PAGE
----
Using Time Perspectives in a Healthy Way.
Live your life in the present based on experience and optimism.
Posted May 15, 2018
What used to be, used to be. What will be tomorrow, will be tomorrow. You’re in the now, now.
As much as we may or may not want to accept this fact, there really is no constancy in life. Every moment is unique. The moments may often seem like ones we’re experienced before; but, this is only a perception. We bring this issue up because many of us want our life today to be just like it was in the past. For example, we may want to be as physically active, or as content in our jobs, or as carefree as we were weeks, months, or years ago. This is a natural desire and one we should not minimize. However, reality must play a role in our desires. As time goes on, events, circumstances, and relationships change—sometimes for the better and sometimes not.
For those who had a wonderful job, or a great marriage, or a high physical endurance but now find themselves with a terrible boss, or a spouse who died recently, or slowly decreasing stamina may lament the loss of “the good life.” Would such a response do any good for our psychological and physical health today?
Focusing on the past while in the present can have a positive or negative effect. The same could be said for those who tend to focus on the future. That is, some people may spend a lot of time worrying about what’s going to happen tomorrow, next week, or even months from now. Whereas others may be inclined to daydream about the future to an extraordinary degree (e.g., spending hours thinking about what life would be like if they were married to a certain individual or how they would spend their money if they had a high paying job or won the lottery).
How are you oriented? Generally, children are more present oriented; future orientation increases with age. Women tend to be more future oriented than men who are often present oriented (Park et al., 2017). In addition, people who are conscientious seem to focus on the future and those who are impulsive are more present oriented (Park et al, 2017).
Other important aspects to consider when exploring time orientation is the positive or negative perspective. That is, how do you view your past, present, and future? As mentioned earlier, if you focus on negative aspects of your past, present, or even consider them for your future, your life situation will be greatly affected, which in turn can impact on life outcomes, such as happiness and health (Zimbardo & Boyd, 2008).
Bearing this in mind, what orientation should we adopt? Those who advocate for mindfulness may highlight our tendencies to focus on the past and future, and how spending time in these orientations can result in our failure to live in the present. Is this so terrible? Can we not profit from looking at our past and learning from it or reliving happy memories? Do we not benefit when we make plans for our future that will improve our lives rather than relinquish all concern for tomorrow?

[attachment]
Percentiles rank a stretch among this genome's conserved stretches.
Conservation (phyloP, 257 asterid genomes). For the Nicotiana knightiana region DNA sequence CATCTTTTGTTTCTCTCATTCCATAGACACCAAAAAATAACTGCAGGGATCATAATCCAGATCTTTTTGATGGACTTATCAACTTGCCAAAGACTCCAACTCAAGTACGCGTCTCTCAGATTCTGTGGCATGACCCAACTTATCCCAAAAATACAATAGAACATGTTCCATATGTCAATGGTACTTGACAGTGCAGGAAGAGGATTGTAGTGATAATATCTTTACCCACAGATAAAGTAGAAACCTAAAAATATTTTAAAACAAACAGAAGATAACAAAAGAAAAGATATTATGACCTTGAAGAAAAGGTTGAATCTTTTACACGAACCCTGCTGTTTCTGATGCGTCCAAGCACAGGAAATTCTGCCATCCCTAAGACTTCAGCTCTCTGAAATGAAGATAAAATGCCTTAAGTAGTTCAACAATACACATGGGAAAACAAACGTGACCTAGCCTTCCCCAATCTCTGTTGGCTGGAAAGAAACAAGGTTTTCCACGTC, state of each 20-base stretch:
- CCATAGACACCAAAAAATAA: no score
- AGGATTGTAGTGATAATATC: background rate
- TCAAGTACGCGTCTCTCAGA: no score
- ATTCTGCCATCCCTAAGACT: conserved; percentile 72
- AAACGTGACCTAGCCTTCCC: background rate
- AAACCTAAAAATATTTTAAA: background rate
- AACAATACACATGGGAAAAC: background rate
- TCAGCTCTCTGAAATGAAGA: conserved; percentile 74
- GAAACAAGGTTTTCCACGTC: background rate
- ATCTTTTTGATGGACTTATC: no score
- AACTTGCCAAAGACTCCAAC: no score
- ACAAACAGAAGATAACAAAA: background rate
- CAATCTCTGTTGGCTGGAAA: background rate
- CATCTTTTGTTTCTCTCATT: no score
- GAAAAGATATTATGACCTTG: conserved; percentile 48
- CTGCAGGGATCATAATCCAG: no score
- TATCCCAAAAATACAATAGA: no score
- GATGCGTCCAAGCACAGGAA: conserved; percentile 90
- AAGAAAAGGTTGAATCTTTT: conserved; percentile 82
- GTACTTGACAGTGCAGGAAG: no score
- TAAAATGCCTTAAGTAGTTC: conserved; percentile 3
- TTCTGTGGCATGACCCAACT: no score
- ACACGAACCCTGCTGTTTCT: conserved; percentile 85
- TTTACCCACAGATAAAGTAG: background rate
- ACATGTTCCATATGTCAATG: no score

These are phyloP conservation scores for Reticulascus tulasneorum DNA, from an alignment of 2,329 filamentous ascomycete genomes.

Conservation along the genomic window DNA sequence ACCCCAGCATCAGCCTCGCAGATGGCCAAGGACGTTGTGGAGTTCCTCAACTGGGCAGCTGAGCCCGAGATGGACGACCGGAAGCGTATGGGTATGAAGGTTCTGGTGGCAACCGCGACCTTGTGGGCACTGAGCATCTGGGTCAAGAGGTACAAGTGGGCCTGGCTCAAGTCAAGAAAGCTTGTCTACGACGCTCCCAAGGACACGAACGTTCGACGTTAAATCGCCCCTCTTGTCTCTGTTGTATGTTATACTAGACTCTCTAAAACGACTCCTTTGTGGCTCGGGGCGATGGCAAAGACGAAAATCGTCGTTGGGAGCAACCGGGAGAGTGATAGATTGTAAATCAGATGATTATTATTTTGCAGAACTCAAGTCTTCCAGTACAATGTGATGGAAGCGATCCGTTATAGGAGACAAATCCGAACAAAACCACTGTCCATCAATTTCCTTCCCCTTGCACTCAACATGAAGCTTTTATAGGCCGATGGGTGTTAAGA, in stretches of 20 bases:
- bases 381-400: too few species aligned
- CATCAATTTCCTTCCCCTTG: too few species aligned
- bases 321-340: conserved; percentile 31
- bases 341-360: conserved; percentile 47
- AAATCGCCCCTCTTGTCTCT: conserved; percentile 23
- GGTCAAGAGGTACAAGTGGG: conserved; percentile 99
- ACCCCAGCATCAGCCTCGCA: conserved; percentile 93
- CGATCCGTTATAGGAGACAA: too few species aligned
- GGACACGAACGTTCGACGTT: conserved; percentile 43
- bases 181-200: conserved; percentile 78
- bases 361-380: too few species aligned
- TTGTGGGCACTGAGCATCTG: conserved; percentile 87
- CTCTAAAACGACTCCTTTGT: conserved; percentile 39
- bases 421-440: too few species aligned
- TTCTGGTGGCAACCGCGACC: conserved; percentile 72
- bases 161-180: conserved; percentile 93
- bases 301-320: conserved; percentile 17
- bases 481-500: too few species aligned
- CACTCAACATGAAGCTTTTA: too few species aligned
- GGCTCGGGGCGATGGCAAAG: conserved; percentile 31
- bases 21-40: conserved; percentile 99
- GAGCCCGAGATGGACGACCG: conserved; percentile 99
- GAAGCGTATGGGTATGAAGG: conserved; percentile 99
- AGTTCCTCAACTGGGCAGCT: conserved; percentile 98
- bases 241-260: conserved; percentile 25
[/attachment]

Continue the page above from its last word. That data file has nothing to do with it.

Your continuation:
Perhaps the best approach may be that we should engage in all three time orientations and call upon them when necessary. That is, when feeling low, it may be the time to think about events or people in the past who made us feel happy. Or, we can encourage ourselves to think about what we can do now to alleviate that unhappiness and work toward a “happier tomorrow.” In essence, it is the present and the psychological state we find ourselves in now that may influence whether we remain currently focused or look to our past or future. If we are feeling satisfied with our life, our tendency to reflect on our past or future is reduced. However, if we are currently unhappy or worried, looking to our past or our future may reduce these negative feelings—but only if our focus on those time frames are on the positive aspects and not on those that will reinforce sadness or anxiety.
Life is to be lived in the present based on what we have learned from our past and our optimism for a better future. We should not diminish the importance of experience or hope in striving to live a psychologically healthy life today.
Park, G., Schwartz, H. A., Sap, M., Kern, M. L., Weingarten, E., Eichstaedt, J. C., … Seligman, M. E. P. (2017). Living in the past, present, and future: Measuring temporal orientation with language. Journal of Personality, 85, 270-280. https://doi.org/10.1111/jopy.12239
Zimbardo, P. G., & Boyd, J. (2008). The time paradox: The new psychology of time that will change your life. New York: Free Press.